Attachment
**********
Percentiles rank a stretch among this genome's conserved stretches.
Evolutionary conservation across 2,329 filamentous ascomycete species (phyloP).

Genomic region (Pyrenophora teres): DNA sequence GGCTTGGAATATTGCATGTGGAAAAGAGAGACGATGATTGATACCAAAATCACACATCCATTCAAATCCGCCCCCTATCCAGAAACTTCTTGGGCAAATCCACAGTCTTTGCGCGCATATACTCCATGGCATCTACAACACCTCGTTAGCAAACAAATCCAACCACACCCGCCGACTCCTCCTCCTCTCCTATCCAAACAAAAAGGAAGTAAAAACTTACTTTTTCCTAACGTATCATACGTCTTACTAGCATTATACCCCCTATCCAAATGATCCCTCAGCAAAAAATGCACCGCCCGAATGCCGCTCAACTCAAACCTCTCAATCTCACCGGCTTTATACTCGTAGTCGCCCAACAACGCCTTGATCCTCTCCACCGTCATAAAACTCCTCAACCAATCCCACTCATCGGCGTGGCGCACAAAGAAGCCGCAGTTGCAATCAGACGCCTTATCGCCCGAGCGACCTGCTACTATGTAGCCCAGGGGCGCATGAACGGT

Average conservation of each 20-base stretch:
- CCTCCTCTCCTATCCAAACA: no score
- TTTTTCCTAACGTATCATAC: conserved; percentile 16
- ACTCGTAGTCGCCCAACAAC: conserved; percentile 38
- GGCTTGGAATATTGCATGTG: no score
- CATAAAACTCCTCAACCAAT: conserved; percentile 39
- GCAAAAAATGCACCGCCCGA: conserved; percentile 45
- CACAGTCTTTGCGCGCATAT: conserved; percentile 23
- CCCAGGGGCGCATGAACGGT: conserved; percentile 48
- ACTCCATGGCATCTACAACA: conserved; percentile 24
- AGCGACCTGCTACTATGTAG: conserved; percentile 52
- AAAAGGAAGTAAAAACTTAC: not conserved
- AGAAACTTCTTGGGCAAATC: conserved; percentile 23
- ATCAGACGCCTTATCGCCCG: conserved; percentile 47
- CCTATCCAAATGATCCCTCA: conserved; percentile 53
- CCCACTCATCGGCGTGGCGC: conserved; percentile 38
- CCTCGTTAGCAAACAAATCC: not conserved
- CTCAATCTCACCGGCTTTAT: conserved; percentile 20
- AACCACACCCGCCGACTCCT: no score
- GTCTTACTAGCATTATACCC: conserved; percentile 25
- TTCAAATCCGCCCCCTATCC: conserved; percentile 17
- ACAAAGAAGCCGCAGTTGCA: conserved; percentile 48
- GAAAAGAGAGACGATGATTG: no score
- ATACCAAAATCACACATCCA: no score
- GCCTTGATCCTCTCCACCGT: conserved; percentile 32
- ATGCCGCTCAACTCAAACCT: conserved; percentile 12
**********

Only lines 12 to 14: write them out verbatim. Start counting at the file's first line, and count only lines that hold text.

- CCCAGGGGCGCATGAACGGT: conserved; percentile 48
- ACTCCATGGCATCTACAACA: conserved; percentile 24
- AGCGACCTGCTACTATGTAG: conserved; percentile 52